The Spanish knew them as Sinagua Indians as they were able to make a living essentially “without water”. They were adept at growing corn in the nutrient poor soil of this region.
However, by 1250, the majority of Sinaguans had left this area. The ones left behind adapted to the changing environment and all we can see today are the remains of their masonry pueblos.
While there are several pueblos located in various parts of the monument park, the Wupatki Pueblo is the largest of the lot. It is a multi-level house with about 100 rooms.
The red masonry elaborate structure is an impressive sight rising up almost as one with its red soil and brush grass surroundings.
I found out that the red stones are thin, flat blocks of a local sandstone known as Moenkopi sandstone.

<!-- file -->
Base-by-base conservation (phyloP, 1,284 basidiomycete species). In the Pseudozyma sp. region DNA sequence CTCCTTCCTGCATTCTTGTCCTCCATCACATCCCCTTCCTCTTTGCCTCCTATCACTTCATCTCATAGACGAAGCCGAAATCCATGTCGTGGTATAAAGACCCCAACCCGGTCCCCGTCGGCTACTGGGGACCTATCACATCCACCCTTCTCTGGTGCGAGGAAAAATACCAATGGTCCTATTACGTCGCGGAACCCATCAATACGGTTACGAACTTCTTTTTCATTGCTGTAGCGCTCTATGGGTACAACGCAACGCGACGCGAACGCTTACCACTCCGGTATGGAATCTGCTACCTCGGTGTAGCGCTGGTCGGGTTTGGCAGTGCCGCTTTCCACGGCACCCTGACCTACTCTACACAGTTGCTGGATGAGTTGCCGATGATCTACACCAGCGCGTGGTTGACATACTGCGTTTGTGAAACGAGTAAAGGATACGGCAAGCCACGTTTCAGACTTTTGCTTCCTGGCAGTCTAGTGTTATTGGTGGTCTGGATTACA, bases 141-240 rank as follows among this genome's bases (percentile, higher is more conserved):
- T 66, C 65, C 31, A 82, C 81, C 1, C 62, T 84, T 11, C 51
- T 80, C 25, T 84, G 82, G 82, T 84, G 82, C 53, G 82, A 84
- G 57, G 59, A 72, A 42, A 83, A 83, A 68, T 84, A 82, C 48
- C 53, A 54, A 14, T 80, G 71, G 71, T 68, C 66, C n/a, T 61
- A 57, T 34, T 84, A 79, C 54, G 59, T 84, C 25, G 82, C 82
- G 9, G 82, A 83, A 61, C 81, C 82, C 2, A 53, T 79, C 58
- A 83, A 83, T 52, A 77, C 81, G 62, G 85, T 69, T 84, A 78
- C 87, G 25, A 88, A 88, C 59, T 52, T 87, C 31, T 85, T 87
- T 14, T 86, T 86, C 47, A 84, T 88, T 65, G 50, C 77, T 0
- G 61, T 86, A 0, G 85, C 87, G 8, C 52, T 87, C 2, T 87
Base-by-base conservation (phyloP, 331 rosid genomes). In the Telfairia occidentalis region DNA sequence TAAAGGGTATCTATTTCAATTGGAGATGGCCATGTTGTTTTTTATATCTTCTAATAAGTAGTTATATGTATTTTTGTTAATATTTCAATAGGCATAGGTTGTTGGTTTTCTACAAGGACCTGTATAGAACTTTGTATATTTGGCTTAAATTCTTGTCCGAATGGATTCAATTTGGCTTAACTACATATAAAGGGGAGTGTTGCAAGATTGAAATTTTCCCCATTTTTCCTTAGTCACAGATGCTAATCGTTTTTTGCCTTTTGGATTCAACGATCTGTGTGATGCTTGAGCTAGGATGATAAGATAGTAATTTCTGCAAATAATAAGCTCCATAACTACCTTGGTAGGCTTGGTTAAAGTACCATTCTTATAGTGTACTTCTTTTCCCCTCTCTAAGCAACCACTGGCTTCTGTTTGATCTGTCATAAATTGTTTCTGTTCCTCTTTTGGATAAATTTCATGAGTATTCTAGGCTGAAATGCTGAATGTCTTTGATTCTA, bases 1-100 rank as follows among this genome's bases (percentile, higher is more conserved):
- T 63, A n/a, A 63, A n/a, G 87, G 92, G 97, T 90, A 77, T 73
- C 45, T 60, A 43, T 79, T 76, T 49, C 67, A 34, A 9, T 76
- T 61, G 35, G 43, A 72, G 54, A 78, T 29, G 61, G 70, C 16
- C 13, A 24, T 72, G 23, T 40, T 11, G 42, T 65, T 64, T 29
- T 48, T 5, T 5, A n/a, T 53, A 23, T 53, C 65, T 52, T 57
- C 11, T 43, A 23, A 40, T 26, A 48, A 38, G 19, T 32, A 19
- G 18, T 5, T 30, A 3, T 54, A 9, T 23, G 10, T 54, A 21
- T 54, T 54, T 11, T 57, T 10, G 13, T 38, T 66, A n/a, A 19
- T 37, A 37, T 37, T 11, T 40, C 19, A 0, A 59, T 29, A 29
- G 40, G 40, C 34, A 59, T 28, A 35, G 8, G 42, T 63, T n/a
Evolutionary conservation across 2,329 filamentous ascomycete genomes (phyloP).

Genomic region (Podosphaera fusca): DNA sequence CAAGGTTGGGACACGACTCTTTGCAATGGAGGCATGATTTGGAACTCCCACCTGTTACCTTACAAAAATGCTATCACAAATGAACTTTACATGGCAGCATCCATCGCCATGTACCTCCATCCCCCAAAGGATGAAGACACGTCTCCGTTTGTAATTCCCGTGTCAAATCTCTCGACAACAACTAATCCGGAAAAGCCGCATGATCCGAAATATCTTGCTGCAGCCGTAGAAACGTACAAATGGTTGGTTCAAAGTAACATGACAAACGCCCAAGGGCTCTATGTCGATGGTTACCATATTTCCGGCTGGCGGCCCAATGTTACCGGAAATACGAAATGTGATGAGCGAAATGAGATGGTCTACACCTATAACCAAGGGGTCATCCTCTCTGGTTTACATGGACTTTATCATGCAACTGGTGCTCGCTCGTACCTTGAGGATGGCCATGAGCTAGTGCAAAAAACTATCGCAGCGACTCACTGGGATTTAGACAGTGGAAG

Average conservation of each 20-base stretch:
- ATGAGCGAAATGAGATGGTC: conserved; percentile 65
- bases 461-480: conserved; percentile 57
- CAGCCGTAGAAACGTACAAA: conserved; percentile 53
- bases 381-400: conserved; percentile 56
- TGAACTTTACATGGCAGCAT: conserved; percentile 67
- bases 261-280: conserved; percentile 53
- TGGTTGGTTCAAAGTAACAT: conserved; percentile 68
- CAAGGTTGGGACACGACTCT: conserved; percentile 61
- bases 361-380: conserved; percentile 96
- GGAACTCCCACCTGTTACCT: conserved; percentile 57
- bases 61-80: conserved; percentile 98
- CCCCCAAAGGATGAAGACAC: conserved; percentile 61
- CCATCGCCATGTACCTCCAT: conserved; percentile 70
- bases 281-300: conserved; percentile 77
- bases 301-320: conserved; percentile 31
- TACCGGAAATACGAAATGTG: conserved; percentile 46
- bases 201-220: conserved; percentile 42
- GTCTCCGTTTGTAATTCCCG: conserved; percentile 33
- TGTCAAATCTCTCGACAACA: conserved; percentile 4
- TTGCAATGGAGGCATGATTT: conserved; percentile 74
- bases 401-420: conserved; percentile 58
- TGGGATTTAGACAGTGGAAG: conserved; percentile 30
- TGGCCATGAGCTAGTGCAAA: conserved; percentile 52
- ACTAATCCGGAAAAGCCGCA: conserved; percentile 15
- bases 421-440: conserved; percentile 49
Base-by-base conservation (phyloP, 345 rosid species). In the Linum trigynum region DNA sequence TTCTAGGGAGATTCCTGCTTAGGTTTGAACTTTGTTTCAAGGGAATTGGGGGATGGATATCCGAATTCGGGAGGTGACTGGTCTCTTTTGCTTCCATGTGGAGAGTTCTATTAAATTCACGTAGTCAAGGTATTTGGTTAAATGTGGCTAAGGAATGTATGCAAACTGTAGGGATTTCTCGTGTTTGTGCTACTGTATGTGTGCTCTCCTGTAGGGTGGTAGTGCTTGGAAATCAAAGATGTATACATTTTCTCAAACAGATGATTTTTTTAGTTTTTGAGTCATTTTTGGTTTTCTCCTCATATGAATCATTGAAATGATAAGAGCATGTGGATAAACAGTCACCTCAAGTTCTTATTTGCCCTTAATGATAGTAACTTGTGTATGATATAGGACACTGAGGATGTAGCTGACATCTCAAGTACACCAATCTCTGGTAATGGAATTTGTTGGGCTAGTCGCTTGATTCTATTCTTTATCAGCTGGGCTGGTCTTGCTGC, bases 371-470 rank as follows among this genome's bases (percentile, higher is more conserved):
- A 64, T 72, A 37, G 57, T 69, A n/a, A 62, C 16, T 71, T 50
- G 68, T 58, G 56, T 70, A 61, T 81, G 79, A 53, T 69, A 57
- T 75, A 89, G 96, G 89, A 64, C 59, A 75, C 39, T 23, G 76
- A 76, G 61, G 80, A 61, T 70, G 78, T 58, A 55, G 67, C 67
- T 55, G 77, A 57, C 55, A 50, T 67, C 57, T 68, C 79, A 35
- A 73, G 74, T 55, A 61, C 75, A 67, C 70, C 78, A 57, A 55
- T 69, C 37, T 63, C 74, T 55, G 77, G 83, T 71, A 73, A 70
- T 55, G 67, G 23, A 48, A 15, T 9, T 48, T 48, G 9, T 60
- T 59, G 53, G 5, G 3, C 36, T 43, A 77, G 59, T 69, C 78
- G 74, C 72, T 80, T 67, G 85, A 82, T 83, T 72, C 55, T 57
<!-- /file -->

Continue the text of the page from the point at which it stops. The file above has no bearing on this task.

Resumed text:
After exploring the pueblo ruins, we walked farther ahead to a circular open area with stepped seating which turned out to be the common room and nearby we saw something unusual known as a blowhole. This natural vent blows out or sucks in air depending on the atmospheric pressure and is linked to underground passages. My daughter enjoyed holding her jacket over it while the air blew out.
Castle in the Sky
The Wupatki Pueblo visit reminded me of the other Sinagua habitats we had visited the previous day. That would be the ancient ruins of Montezuma Castle situated about 50 miles south of Flagstaff. Also built in the 1100s, it is one of the earliest and most well-preserved cliff dwellings in America. The Southern Sinagua was a prehistoric culture that lived in this valley doing farming, hunting, and gathering.